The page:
As an ex-Catholic, I have lots of grudges with the church, but number two (after no contraceptives) is: annulments are for sale in the Catholic church. I know several people who bought annulments, and every one of them had long marriages with children, and the circumstances of their separation were trivial. And I know several Catholics who had to get remarried in Anglican churches because they just couldn't cough up the dough to buy an annulment. It's pure greed.

Don't tell me that the Catholic church faithfully follows Jesus' teachings when clearly the money-changers are running the temple.

Length of marriage or children does make for a valid marriage. Say the husband never intended to keep his vow of fidelity, like my sister in laws first husband. He banged his ex girlfriend on their wedding night. Had she not found out and had children and remained married for several years, then found out, she still would be granted an annulment.


Originally Posted by andi*pandi View Post
I wouldn't have minded the fee (IIRC it was <$200) but was pretty annoyed that after jumping through all the right hoops and filling out the right forms with the recommended 6 mo wait time, it had to be delivered personally to the vatican and arrived back here too late for the actual wedding. Does the vatican not use Fedex? Oh, and it was a Jewish wedding being annulled, so.... yeah, that makes sense.
The Church considers all marriage valid until proven otherwise.
Frequently Asked Questions

BTW The State of California charges $435 to file an annulment/divorces, and $435 to file the response.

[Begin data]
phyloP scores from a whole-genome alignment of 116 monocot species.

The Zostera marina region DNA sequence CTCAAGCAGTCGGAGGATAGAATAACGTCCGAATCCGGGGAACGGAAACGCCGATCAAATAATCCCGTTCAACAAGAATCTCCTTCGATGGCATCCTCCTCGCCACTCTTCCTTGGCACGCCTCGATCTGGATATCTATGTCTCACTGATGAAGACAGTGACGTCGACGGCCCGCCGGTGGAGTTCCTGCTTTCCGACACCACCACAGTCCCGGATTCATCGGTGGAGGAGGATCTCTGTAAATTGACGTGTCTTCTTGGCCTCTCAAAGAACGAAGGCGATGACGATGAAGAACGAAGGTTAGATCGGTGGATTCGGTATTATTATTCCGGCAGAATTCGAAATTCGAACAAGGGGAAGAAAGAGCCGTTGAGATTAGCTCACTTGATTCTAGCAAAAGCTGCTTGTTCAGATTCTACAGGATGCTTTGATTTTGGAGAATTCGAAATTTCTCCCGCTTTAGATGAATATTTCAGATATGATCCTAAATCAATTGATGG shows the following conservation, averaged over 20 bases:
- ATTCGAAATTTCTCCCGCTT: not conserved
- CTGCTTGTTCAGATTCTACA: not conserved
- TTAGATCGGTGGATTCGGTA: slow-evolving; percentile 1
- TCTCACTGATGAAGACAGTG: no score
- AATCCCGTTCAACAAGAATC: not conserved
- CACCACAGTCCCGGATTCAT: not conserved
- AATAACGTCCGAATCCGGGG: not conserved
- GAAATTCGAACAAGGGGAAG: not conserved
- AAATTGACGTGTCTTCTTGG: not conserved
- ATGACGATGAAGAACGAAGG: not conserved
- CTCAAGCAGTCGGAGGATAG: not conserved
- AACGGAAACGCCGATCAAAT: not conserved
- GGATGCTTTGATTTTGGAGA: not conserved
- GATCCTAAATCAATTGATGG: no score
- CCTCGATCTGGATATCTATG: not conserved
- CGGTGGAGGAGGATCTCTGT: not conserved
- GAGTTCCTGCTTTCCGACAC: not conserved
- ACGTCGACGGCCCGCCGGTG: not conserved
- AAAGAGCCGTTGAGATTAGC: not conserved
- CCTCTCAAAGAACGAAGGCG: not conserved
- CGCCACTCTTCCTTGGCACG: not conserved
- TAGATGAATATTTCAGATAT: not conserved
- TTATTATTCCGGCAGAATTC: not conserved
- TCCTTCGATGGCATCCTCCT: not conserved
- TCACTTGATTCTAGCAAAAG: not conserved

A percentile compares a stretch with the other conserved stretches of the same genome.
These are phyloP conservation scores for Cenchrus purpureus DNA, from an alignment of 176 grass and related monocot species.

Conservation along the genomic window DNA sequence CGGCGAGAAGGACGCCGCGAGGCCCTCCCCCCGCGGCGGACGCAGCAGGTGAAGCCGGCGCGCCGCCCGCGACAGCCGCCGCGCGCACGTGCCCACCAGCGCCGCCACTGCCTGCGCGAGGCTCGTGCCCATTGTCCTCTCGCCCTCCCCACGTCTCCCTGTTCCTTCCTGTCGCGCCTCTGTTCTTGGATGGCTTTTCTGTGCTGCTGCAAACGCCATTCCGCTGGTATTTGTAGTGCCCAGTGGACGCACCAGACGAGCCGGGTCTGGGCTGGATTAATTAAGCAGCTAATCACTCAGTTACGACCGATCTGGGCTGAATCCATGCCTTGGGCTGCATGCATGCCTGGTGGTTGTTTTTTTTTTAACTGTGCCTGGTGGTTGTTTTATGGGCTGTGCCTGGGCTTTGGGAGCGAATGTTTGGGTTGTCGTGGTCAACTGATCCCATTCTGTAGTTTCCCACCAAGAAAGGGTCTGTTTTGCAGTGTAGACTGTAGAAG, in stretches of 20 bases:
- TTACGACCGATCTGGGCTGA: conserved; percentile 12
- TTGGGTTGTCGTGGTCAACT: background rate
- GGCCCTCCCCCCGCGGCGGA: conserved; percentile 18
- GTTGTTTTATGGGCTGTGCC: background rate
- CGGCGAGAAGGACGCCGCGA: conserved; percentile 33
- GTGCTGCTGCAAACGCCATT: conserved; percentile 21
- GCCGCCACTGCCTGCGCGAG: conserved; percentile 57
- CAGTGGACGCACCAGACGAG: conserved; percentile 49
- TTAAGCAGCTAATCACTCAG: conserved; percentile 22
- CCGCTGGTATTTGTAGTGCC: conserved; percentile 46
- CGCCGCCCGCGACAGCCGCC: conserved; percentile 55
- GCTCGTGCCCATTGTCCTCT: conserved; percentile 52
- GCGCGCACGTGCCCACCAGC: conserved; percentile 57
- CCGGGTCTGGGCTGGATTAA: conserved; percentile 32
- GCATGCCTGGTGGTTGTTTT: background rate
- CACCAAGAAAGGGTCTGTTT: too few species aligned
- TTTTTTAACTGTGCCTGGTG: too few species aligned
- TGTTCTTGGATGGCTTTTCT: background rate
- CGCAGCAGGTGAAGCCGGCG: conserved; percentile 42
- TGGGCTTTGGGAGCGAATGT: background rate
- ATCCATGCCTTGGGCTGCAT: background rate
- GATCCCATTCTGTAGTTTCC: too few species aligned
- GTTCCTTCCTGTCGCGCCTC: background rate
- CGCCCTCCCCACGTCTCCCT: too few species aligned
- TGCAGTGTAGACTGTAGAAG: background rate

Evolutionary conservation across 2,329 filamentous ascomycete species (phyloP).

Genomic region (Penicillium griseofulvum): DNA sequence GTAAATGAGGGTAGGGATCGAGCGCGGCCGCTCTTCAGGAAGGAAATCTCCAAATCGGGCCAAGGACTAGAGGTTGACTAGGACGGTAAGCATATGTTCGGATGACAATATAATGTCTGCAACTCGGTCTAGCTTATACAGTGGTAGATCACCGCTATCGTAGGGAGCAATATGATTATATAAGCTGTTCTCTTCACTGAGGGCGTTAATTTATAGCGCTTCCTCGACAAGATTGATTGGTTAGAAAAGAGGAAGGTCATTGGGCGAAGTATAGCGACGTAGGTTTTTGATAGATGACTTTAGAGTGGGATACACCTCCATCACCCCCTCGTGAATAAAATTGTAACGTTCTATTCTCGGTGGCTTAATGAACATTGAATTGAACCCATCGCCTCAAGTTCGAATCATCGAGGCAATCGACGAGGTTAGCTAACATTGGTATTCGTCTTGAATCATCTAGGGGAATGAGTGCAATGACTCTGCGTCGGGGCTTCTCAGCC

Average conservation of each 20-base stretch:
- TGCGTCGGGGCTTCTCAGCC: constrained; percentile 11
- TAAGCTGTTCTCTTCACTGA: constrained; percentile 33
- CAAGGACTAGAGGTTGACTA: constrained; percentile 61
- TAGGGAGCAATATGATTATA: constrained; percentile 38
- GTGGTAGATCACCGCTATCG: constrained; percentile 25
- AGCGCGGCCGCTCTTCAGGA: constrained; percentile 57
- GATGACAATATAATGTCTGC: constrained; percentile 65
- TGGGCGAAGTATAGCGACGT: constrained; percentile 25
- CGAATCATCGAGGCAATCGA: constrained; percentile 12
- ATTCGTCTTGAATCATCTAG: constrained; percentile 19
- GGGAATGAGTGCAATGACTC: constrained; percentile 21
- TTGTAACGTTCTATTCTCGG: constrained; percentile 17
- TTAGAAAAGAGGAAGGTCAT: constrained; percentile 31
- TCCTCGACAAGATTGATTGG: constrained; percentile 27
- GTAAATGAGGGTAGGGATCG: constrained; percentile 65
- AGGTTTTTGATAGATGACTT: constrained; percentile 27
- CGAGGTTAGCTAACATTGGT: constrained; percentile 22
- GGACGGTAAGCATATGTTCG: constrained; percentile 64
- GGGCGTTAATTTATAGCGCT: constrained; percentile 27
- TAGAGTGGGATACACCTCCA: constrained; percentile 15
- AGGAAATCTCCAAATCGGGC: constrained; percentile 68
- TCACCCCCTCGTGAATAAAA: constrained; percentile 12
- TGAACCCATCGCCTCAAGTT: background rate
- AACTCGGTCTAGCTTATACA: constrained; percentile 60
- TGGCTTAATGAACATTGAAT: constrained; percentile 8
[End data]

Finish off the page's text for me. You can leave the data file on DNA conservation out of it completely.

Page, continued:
http://www.shastacourts.com/PDF/filingfees.pdf (page 6) Does that mean the state is selling annulments/divorces?


I meant no one was reading them in the churches using English translations, which the Catholic and Orthodox churches still weren't using. Still, very little of the Deuterocanonicals are read in Sunday mass at Catholic churches. The reading from the Old Testament almost always related to the NT reading, and very little of the NT references thoughts or events from the Deuterocanonicals.
In the last three months alone we had readings from , Baruch, Tobit, Sirach, and Wisdom.

Ex Catholic? Not to be more of an ass than most of you think I am, but when I see hear someone say they are an ex Catholic it reminds me of a call I heard on Catholic Answers Live. A caller said he was an "ex Catholic" The host asked if the caller "had sent their Bishop a formal letter stating so?" If they had not, they are merely a lapsed Catholic.
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Oct 8, 2013, 12:39 PM
 
Originally Posted by Chongo View Post
Ex Catholic? Not to be more of an ass than most of you think I am, but when I see hear someone say they are an ex Catholic it reminds me of a call I heard on Catholic Answers Live. A caller said he was an "ex Catholic" The host asked if the caller "had sent their Bishop a formal letter stating so?" If they had not, they are merely a lapsed Catholic.
So what you're telling me is Catholicism is an opt-out religion?
Everyone hates opt-out agreements.
     
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Oct 8, 2013, 01:15 PM
 
Originally Posted by andi*pandi View Post